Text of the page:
For Lawrence residents, this is the year of sesquicentennial celebrations.
Not only is the city itself marking its 150th anniversary, but so are two big downtown congregations: First United Methodist Church, 946 Vt., and Plymouth Congregational Church, 925 Vt.
Amid the flurry of activity surrounding the milestones of Lawrence and these two historic churches, a smaller congregation was overshadowed. Central United Methodist Church, 1501 Mass., is celebrating its 150th anniversary in 2004, too.
The congregation, which has 218 members, wasn't all that aware of the impending sesquicentennial. Or, if it was, no one really had taken any steps to celebrate it.
It took a newcomer, the Rev. Denise Hygh, the church's new pastor, to recognize the occasion.
"When I came to Central, no one had any idea about it, but I said, 'This is something we need to celebrate, this milestone you have all gone through,'" she said.
Hygh had learned of the church's 150th anniversary while she was attending an annual meeting of the Kansas East Conference of the United Methodist Church in June at Baker University. Congregations celebrating sesquicentennials in 2004 were recognized in an awards ceremony, Central United Methodist Church among them.
"I said to myself, 'I want to celebrate this when I get to Central,'" said Hygh, who started her ministry at the Lawrence church in July.
As a result of Hygh's prodding, the church members got together, formed a sesquicentennial committee and have spent almost three months planning a celebration.
The 150th anniversary will be marked Sunday with a special worship service, a time of fellowship for members and friends of the congregation, a luncheon and balloon release. The theme is "Weaving Our Past to Our Future with Our Presence."
A church history also has been compiled for the event. And, members said, it's a history that's deeply entwined with Lawrence's own.
The church's first pastor, the Rev. Samuel S. Snyder, established a United Brethren missionary outpost here in October 1854, according to Sabrina Wellman, chairwoman of the church's sesquicentennial committee.
The United Brethren was one of the forerunners, through merger, of today's United Methodist Church.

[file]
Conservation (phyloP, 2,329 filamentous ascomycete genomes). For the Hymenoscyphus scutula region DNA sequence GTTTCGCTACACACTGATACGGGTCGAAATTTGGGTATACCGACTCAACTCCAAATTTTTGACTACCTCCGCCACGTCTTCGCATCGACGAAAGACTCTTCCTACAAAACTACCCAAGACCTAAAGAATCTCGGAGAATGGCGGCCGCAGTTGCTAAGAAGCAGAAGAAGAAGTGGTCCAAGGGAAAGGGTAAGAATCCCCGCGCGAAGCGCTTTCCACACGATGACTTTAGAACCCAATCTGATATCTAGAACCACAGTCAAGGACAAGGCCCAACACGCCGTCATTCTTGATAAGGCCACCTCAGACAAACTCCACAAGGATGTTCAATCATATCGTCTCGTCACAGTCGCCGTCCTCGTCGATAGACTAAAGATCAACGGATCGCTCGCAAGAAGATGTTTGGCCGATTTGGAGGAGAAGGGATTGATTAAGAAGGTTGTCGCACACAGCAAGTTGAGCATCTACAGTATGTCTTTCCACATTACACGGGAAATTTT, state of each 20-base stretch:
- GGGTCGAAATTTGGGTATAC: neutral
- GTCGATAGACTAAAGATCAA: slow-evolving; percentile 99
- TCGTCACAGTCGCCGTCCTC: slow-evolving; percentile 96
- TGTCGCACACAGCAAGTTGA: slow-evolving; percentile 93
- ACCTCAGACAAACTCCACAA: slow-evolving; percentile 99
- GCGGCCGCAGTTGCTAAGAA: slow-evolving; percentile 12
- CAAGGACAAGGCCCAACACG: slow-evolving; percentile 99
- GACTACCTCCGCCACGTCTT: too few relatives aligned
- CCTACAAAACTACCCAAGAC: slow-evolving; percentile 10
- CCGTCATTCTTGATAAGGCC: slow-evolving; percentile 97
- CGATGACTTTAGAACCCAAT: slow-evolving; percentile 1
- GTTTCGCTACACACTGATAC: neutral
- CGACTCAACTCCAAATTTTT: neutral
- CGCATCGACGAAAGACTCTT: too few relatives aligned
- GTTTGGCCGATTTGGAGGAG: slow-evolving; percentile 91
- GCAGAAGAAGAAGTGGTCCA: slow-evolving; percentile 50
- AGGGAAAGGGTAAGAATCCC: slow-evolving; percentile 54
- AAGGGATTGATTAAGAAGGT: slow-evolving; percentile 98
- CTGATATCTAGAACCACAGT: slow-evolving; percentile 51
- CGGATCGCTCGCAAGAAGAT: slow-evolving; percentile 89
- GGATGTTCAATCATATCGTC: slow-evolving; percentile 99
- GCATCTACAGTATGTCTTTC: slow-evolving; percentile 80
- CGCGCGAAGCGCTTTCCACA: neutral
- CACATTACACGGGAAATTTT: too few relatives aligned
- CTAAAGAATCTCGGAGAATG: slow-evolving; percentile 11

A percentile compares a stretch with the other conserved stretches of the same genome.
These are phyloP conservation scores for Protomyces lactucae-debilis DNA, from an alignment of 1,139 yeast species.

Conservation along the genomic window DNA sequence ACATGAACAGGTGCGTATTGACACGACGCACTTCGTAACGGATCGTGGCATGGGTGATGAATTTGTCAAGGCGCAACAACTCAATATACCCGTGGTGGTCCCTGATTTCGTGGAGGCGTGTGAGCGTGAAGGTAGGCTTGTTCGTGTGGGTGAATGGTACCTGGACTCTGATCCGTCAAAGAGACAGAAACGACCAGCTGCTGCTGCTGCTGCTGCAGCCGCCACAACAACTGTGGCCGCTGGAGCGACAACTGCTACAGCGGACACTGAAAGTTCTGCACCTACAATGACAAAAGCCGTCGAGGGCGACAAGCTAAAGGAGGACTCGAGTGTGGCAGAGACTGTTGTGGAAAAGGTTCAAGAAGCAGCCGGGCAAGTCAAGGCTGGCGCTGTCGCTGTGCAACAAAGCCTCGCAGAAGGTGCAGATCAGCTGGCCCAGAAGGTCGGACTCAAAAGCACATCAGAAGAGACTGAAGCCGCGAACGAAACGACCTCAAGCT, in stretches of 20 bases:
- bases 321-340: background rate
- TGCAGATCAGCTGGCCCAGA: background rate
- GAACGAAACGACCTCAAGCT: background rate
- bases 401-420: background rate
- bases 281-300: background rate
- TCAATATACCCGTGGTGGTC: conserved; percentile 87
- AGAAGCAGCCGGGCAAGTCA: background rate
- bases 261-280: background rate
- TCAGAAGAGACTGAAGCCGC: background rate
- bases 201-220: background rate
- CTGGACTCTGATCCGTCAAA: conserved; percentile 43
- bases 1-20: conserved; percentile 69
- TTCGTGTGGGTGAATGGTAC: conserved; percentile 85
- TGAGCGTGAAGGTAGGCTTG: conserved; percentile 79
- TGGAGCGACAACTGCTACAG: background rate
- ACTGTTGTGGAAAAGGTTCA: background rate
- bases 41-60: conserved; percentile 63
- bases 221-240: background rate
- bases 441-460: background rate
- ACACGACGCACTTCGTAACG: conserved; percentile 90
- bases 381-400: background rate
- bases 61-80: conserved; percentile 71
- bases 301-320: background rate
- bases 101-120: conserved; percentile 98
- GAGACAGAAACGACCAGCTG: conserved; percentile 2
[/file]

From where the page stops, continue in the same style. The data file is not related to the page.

Snyder, from Pennsylvania, was an ardent supporter of the anti-slavery movement. He also served as a lieutenant in the Second Colored Regiment, a unit of black soldiers under his command, said Nadine Snider, a committee member.
According to several reports of the time, the pastor was the first person killed in Quantrill's Raid, Aug. 21, 1863.
It's believed that the church in which he was preaching during that time -- possibly located at the site where The Granada Theatre, 1020 Mass., is today -- was burned.
Reflect upon successes
Ironically, the church whose first pastor was killed for being an abolitionist is now led by an African-American.
"I think it shows the progress that has been made," Hygh said.
Today's Central United Methodist Church is the result of several earlier mergers of different congregations in town. The land at 1501 Mass. was purchased in 1946, according to Snider.
The church's sesquicentennial, once in danger of being overlooked, is a milestone that needs to be recognized, Hygh said.
"I think it's important to look back at the history of what this church has done, what has happened and how it is connected to the United Methodist Church," she said.
"Not a lot of churches can say they've had 150 years. We're going to look at the successes over those years and reflect upon that."
|Central United Methodist Church, 1501 Mass., will mark its 150th anniversary with a celebration Sunday.The theme of the activities is "Weaving Our Past to Our Future with Our Presence."Members and friends of the church will meet for a time of coffee fellowship at 10 a.m.At 10:45 a.m., there will be a special worship service. Bishop Scott J. Jones, the new bishop for the Kansas Area United Methodist Church, will deliver the sermon.The Rev. Lawrence Kurth will be the liturgist for the service. Kurth, of Paola, is a former pastor of the congregation.There will be a noon luncheon.The celebration is open to the community. For more information, call the church at 843-7066.|